By Alan Scherstuhl
By Stephanie Zacharek
By Carolina Del Busto
By Amy Nicholson
By Simon Abrams
By Kevin Dilmore
By New Times
By Amy Nicholson
The year is 1978, and Bow Wow's character Xavier (X for short) heads up a small posse of roller skaters, who vaguely resemble Fat Albert and the Cosby Kids, except that none of them is deformed. Though initially somewhat interchangeable, each member of the gang eventually develops some distinctive features. Naps (The Rookie's Rick Gonzalez) is a Puerto Rican with an unwieldy Afro that makes him the butt of many hair jokes, despite the fact that virtually everyone else on-screen also has some degree of 'fro-ness. Junior (Brandon T. Jackson, a former extra) is the bigmouth who's always ready with an obligatory "Yo mama . . ." joke. Mixed Mike (Holes' Khleo Thomas) is the youngest, and is half-white. And Boo (Marcus T. Paulk) is . . . well . . . he's not one of the other three.
The local South Side roller rink closes down early on, leaving the gang without a place to hang out. Eventually, they make a trip to the North Side, where, at a place called Sweetwater's, they are surprised to see white people and horrified to discover the music of the Bee Gees. They also run afoul of an arrogant posse of skaters who work backup for the biggest star in roller disco -- a buff lover boy with an early-Prince look who goes by the nom de skates "Sweetness" (Wesley Jonathan). A challenge is thrown down, and our climax is set up: A roller dance-off is coming, pitting the teams against each other for a cash prize and -- more important -- bragging rights. The cash becomes surprisingly irrelevant, as movies like this normally come up with some medical emergency or something that the money would just about cover. Thankfully, the temptation to insert obligatory tragedy is resisted.
There is a wee bit of pathos, stemming from the fact that Xavier's mother has died and his relationship with his father (Chi McBride) has suffered ever since. Dad, recently laid off from a job in aviation, pretends to still go to work every morning, but in fact is unemployed; it's implied that he can't get work worthy of his qualifications because of his skin color. Meanwhile, the local garbage collectors (Mike Epps and Charlie Murphy) deride him for being an Uncle Tom Nixon-voter, a conclusion they reach based on the fact that he wears a suit.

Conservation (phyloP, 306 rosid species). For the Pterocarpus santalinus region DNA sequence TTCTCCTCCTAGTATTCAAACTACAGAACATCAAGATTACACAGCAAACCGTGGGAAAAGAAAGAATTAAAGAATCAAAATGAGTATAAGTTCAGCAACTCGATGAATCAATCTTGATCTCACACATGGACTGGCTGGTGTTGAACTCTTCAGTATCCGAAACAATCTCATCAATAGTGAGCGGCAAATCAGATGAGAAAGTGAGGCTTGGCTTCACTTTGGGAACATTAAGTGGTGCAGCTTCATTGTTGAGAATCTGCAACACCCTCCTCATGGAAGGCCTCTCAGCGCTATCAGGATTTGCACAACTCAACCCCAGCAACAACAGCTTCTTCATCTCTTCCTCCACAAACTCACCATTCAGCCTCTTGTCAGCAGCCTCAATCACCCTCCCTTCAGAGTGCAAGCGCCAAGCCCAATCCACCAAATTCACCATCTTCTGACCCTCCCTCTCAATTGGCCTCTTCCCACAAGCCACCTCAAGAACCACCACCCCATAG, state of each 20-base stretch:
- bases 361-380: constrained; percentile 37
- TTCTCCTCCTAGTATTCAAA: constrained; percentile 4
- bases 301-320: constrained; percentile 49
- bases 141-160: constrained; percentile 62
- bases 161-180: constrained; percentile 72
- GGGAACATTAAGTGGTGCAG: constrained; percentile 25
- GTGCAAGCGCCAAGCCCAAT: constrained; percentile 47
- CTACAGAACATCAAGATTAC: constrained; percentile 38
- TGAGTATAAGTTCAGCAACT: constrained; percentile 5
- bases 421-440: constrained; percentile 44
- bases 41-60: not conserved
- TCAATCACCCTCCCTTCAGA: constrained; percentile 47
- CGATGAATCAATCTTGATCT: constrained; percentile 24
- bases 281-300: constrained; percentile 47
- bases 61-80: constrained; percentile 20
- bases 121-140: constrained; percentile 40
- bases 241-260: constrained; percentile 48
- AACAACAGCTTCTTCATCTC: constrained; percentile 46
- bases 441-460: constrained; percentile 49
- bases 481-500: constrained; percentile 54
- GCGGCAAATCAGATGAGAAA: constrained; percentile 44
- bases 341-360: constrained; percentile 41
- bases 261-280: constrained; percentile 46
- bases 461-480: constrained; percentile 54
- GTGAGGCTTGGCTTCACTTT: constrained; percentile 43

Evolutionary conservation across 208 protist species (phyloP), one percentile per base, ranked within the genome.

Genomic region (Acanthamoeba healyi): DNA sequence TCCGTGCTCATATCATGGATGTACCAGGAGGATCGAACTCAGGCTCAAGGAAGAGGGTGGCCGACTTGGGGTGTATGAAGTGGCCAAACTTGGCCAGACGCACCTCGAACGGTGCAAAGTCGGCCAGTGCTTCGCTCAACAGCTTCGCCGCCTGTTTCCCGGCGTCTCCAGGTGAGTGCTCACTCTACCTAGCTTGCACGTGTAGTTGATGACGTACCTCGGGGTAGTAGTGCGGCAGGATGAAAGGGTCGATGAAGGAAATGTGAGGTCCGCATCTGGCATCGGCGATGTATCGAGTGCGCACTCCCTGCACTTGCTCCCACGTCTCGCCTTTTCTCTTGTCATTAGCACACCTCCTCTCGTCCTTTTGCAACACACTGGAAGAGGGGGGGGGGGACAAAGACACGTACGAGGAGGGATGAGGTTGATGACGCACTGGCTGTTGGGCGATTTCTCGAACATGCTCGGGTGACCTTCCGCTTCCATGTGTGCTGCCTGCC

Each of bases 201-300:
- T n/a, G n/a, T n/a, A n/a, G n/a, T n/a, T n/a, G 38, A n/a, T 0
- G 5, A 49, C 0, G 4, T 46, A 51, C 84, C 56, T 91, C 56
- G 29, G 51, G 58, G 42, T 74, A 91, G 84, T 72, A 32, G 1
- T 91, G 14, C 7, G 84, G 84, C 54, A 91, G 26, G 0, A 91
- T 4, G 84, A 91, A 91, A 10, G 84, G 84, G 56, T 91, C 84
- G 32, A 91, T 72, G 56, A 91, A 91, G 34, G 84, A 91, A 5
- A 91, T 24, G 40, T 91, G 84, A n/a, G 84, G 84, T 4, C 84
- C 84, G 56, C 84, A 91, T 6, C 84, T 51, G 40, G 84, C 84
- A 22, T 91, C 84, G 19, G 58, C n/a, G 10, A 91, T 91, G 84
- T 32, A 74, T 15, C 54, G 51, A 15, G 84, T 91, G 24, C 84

In classic teen-movie style, there are, of course, girls -- one a modest tomboy (Jurnee Smollett, best known as the title character in Eve's Bayou) and the other a cleavage-flaunting hottie (24-year-old Meagan Good, playing younger with a body that belies it). You think you know where this is going . . . but maybe not. The tomboy's mother is single, as is Xavier's dad, and it would be out of character to get too creepy with the Brady Bunch stuff.
Perhaps the best surprise in the cast is Nick Cannon, utterly boring as a lead in Drumline and Underclassman, but a standout here as a Sweetwater's clerk who dresses like Jimi Hendrix and makes out with white girls. Cannon had his own sketch comedy on Nickelodeon, and it appears to be a strength of his; despite his good looks, character acting may be the way to go. Speaking of which, Wayne Brady and Darryl "DMC" McDaniels are unrecognizable in their comedy cameos as DJs.
Many of the music choices are obligatory and obvious: "I'm Your Boogie Man," "Le Freak," "Easy," and the horribly overplayed "Kung Fu Fighting." Other selections fare better -- Bill Withers' "Lovely Day" has never sounded so good. As if to remind the viewer that booty must be shaken, the camera almost excessively focuses on female rear ends. On the other hand, though, Roll Bounce seems to go out of its way to avoid offending family audiences with profanity. "Shoot" and "mug" are the most frequent insults on display.
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